Thursday, January 11, 2007

The Summa for Dummas

Our dear Athos has oft suggested such reading matter as has proved to be of value in instructing your humble servant. One such has been a condensed presentation of Thomas Aquinas' Summa Theologica called My Way of Life, a particularly helpful little tome for a creature like myself whose powers of penetration can sometimes be, if I may say so, somewhat less than inspiring. For this reason, I think of the treasured tome as my "Summa for Dummas."

As I browse once more through this exceedingly helpful condensation of Christian truth, I stumbled upon a passage which may be of some interest to those of us with Girardian inclinations.

The allure of the good is an ennobling invitation; for it is essentially a promise that we can become a part of this loved thing or make it a part of ourselves. It is this same characteristic that accounts for the debasing corruption of a false good. We do indeed become the thing we love. The enitcement of personal goodness lies precisely in its promise that we can become so like to this person whose goodness ravishes our heart, that we can move before men [sic] in a shared likeness of this beloved person. God is the supreme source from which all goodness takes its rise, the infinite reservoir of all that is desireable, containing and surpassing all that is found lovable in creatures; to love Him is to be caught by the promise of that infinite allure, to become like God and to move in His image before the eyes of me [sic], a likeness of the divinity surpassing all the pictures drawn by the varied beauty and goodness of the universe.

The saint, head over heels in love with God, finds the most perfect fellowship with every least and greatest thing in the universe, with every least and greatest man and woman. He understands them, he is at one with them, being himself so closely one with the God who is their source, the model on which they are formed, the goal to which they are so drawn. He is close to the world and to men because his heart is so close to God. His only hate will center on the disfigurements and mutilations that are wrought on the images of God to hide from the eyes of men the ravishing beauty of divinity.
pages 11-12


Athos said...

I was so hoping that one of you fine fellows would do the honor of posting a piece on Tradition, and lo! Porthos goes and does so.

Scott Hahn says that Protestants disregard Tradition the way people who might attend an art exhibition. They enter the hall in which are hung magnificent works of art, but they all flock to the artist and only have eyes for him. He, in turn, appreciates their attention, but feels no little perturbation because he wants them to look on his art, the work of his hands wrought for their pleasure and attention.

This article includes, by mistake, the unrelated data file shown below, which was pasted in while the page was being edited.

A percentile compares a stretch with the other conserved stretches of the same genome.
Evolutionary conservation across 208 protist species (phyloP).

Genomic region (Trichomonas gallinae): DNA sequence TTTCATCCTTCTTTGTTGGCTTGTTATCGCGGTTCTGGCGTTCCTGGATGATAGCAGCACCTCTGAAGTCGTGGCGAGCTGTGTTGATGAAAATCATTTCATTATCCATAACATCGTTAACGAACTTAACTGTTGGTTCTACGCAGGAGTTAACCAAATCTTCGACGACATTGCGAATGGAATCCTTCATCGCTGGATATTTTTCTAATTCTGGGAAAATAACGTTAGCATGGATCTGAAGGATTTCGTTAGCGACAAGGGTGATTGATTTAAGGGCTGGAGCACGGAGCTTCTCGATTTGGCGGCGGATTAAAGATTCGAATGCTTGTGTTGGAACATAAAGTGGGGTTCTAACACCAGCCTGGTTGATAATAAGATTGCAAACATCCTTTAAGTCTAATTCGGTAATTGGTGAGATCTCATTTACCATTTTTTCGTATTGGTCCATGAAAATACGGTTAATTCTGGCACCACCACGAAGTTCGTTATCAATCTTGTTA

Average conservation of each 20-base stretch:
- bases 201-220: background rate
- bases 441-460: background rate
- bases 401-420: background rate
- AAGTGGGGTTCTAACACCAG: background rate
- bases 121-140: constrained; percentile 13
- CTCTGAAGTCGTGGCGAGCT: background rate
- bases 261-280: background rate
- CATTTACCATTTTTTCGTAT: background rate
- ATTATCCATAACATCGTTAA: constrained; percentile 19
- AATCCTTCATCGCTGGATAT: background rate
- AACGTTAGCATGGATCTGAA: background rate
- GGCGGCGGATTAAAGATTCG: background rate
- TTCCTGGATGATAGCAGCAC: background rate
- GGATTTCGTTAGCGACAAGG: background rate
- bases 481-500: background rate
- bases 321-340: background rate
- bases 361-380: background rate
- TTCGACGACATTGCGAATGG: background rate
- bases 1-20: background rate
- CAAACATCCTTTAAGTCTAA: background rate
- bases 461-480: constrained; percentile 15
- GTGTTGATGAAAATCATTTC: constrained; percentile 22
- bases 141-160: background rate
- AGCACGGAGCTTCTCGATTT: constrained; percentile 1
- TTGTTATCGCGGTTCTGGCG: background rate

Just so Protestants do not look on the saints, the works of God's grace in Jesus Christ. They hover round Our Lord (a very good thing, of course), but do not consider his "art work" in these splendid models of the faith. It does Him no dishonor to look on these fine souls; indeed, He WANTS us to consider them, study them, learn from them.

BTW, I am appreciating more and more the Choral Treasure in our sidebar. Thanks for suggesting it, Aramis and Porthos!

David Nybakke said...

Humm, Protestants. Some of my best friends are Protestants, but ...disregarding Tradition...not looking on the works of God's grace in Christ...hovering over Our Lord...hummm, you almost get a hint that if things don't go just right that something may be brewing within their ranks, especially if they get out the drums and start dancing around -- sounds like it could come right out of the 3 Massketeers' pick for best novel, The Dionysus Mandate, don't you think?

Athos said...

Been there. Done that. College. Almost the victim (like Merton?) myself. Grace.
Fast forward.

Holy Cross Abbey. Stability. Substance. Ousia. The 'weight of glory' (Lewis).

May poor old Christendom follow my template. What ho!

Athos said...

Now in the brightness of the morning, I see how proud that last statement may appear.

Let it not be said that Athos is a proud Massketeer. Rather, the words mean that if it only takes young skallywag college senior five and twenty years to renounce his descent into paganism and lay his sword at the feet of Mother Church, pledging fealty to our risen Lord, then the grace is full well available for a new springtime of faith in the fair land of Europe, which has plumbed the depths of paganism and nihilism in these latter days and times.

That is what old Athos, the contrite and penitent sinner, meant by the grace of God the Father through the Son and in the Holy Spirit. Anon!